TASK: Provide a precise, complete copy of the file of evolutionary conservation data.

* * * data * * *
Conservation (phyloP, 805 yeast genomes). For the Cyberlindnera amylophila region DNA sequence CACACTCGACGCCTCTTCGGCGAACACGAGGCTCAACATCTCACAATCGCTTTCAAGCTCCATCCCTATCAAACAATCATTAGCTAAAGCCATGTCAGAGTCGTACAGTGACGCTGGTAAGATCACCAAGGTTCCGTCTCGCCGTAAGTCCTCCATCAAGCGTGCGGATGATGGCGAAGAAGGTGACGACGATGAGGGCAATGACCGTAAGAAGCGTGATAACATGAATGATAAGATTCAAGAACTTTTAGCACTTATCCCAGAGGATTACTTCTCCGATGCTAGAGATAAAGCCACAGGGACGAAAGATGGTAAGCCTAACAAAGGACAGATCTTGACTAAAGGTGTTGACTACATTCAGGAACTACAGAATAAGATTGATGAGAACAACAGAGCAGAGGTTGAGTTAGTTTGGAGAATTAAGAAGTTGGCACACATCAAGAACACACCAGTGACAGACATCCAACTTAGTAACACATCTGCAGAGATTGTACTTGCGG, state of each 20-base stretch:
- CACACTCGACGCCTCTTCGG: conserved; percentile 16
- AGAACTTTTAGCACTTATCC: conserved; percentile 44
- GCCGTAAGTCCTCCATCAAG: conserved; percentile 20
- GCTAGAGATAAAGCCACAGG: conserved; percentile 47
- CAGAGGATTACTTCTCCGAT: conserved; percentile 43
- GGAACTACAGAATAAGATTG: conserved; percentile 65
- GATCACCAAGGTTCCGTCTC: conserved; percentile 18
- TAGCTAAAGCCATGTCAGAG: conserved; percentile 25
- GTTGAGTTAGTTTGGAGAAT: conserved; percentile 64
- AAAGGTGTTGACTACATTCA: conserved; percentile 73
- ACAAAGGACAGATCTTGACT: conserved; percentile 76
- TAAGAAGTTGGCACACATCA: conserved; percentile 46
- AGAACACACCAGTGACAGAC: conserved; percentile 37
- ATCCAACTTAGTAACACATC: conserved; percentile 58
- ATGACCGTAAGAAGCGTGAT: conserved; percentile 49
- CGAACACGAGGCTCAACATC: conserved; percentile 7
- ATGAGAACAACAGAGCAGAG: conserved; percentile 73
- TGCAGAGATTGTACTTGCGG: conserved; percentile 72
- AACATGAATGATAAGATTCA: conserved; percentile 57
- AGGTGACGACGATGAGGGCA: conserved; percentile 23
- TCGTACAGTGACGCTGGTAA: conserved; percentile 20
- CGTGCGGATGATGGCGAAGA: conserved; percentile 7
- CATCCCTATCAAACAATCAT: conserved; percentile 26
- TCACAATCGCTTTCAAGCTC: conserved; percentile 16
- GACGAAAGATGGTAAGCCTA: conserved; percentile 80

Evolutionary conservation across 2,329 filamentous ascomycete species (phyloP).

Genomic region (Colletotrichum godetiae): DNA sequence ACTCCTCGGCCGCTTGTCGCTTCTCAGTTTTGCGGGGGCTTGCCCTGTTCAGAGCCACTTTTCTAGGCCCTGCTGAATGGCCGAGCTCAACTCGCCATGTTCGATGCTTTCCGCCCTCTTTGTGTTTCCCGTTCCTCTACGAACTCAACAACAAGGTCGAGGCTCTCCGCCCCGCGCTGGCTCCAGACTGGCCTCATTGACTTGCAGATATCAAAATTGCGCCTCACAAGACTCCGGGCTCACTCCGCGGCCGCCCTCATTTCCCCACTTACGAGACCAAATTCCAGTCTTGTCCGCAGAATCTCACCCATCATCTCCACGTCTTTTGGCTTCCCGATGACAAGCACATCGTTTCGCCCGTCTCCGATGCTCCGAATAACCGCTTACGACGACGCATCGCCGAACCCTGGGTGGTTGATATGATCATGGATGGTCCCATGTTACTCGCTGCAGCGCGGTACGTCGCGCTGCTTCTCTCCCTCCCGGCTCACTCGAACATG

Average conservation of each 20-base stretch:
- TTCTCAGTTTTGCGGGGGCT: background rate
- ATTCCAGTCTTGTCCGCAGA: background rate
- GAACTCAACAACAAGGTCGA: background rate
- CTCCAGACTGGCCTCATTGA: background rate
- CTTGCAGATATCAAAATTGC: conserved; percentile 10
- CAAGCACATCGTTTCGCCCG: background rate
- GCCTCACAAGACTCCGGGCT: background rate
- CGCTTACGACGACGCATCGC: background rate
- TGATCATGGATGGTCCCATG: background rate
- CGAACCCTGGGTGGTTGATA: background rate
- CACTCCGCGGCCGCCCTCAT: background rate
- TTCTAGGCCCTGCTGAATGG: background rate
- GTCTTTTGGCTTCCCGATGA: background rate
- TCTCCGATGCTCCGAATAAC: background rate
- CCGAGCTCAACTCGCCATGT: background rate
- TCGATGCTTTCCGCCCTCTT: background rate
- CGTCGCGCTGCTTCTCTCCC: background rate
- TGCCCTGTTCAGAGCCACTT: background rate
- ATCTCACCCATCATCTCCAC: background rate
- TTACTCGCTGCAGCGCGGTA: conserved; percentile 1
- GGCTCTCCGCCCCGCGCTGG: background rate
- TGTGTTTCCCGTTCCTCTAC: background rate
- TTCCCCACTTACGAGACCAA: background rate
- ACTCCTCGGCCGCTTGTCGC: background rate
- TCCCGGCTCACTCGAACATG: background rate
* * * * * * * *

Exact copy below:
Conservation (phyloP, 805 yeast genomes). For the Cyberlindnera amylophila region DNA sequence CACACTCGACGCCTCTTCGGCGAACACGAGGCTCAACATCTCACAATCGCTTTCAAGCTCCATCCCTATCAAACAATCATTAGCTAAAGCCATGTCAGAGTCGTACAGTGACGCTGGTAAGATCACCAAGGTTCCGTCTCGCCGTAAGTCCTCCATCAAGCGTGCGGATGATGGCGAAGAAGGTGACGACGATGAGGGCAATGACCGTAAGAAGCGTGATAACATGAATGATAAGATTCAAGAACTTTTAGCACTTATCCCAGAGGATTACTTCTCCGATGCTAGAGATAAAGCCACAGGGACGAAAGATGGTAAGCCTAACAAAGGACAGATCTTGACTAAAGGTGTTGACTACATTCAGGAACTACAGAATAAGATTGATGAGAACAACAGAGCAGAGGTTGAGTTAGTTTGGAGAATTAAGAAGTTGGCACACATCAAGAACACACCAGTGACAGACATCCAACTTAGTAACACATCTGCAGAGATTGTACTTGCGG, state of each 20-base stretch:
- CACACTCGACGCCTCTTCGG: conserved; percentile 16
- AGAACTTTTAGCACTTATCC: conserved; percentile 44
- GCCGTAAGTCCTCCATCAAG: conserved; percentile 20
- GCTAGAGATAAAGCCACAGG: conserved; percentile 47
- CAGAGGATTACTTCTCCGAT: conserved; percentile 43
- GGAACTACAGAATAAGATTG: conserved; percentile 65
- GATCACCAAGGTTCCGTCTC: conserved; percentile 18
- TAGCTAAAGCCATGTCAGAG: conserved; percentile 25
- GTTGAGTTAGTTTGGAGAAT: conserved; percentile 64
- AAAGGTGTTGACTACATTCA: conserved; percentile 73
- ACAAAGGACAGATCTTGACT: conserved; percentile 76
- TAAGAAGTTGGCACACATCA: conserved; percentile 46
- AGAACACACCAGTGACAGAC: conserved; percentile 37
- ATCCAACTTAGTAACACATC: conserved; percentile 58
- ATGACCGTAAGAAGCGTGAT: conserved; percentile 49
- CGAACACGAGGCTCAACATC: conserved; percentile 7
- ATGAGAACAACAGAGCAGAG: conserved; percentile 73
- TGCAGAGATTGTACTTGCGG: conserved; percentile 72
- AACATGAATGATAAGATTCA: conserved; percentile 57
- AGGTGACGACGATGAGGGCA: conserved; percentile 23
- TCGTACAGTGACGCTGGTAA: conserved; percentile 20
- CGTGCGGATGATGGCGAAGA: conserved; percentile 7
- CATCCCTATCAAACAATCAT: conserved; percentile 26
- TCACAATCGCTTTCAAGCTC: conserved; percentile 16
- GACGAAAGATGGTAAGCCTA: conserved; percentile 80

Evolutionary conservation across 2,329 filamentous ascomycete species (phyloP).

Genomic region (Colletotrichum godetiae): DNA sequence ACTCCTCGGCCGCTTGTCGCTTCTCAGTTTTGCGGGGGCTTGCCCTGTTCAGAGCCACTTTTCTAGGCCCTGCTGAATGGCCGAGCTCAACTCGCCATGTTCGATGCTTTCCGCCCTCTTTGTGTTTCCCGTTCCTCTACGAACTCAACAACAAGGTCGAGGCTCTCCGCCCCGCGCTGGCTCCAGACTGGCCTCATTGACTTGCAGATATCAAAATTGCGCCTCACAAGACTCCGGGCTCACTCCGCGGCCGCCCTCATTTCCCCACTTACGAGACCAAATTCCAGTCTTGTCCGCAGAATCTCACCCATCATCTCCACGTCTTTTGGCTTCCCGATGACAAGCACATCGTTTCGCCCGTCTCCGATGCTCCGAATAACCGCTTACGACGACGCATCGCCGAACCCTGGGTGGTTGATATGATCATGGATGGTCCCATGTTACTCGCTGCAGCGCGGTACGTCGCGCTGCTTCTCTCCCTCCCGGCTCACTCGAACATG

Average conservation of each 20-base stretch:
- TTCTCAGTTTTGCGGGGGCT: background rate
- ATTCCAGTCTTGTCCGCAGA: background rate
- GAACTCAACAACAAGGTCGA: background rate
- CTCCAGACTGGCCTCATTGA: background rate
- CTTGCAGATATCAAAATTGC: conserved; percentile 10
- CAAGCACATCGTTTCGCCCG: background rate
- GCCTCACAAGACTCCGGGCT: background rate
- CGCTTACGACGACGCATCGC: background rate
- TGATCATGGATGGTCCCATG: background rate
- CGAACCCTGGGTGGTTGATA: background rate
- CACTCCGCGGCCGCCCTCAT: background rate
- TTCTAGGCCCTGCTGAATGG: background rate
- GTCTTTTGGCTTCCCGATGA: background rate
- TCTCCGATGCTCCGAATAAC: background rate
- CCGAGCTCAACTCGCCATGT: background rate
- TCGATGCTTTCCGCCCTCTT: background rate
- CGTCGCGCTGCTTCTCTCCC: background rate
- TGCCCTGTTCAGAGCCACTT: background rate
- ATCTCACCCATCATCTCCAC: background rate
- TTACTCGCTGCAGCGCGGTA: conserved; percentile 1
- GGCTCTCCGCCCCGCGCTGG: background rate
- TGTGTTTCCCGTTCCTCTAC: background rate
- TTCCCCACTTACGAGACCAA: background rate
- ACTCCTCGGCCGCTTGTCGC: background rate
- TCCCGGCTCACTCGAACATG: background rate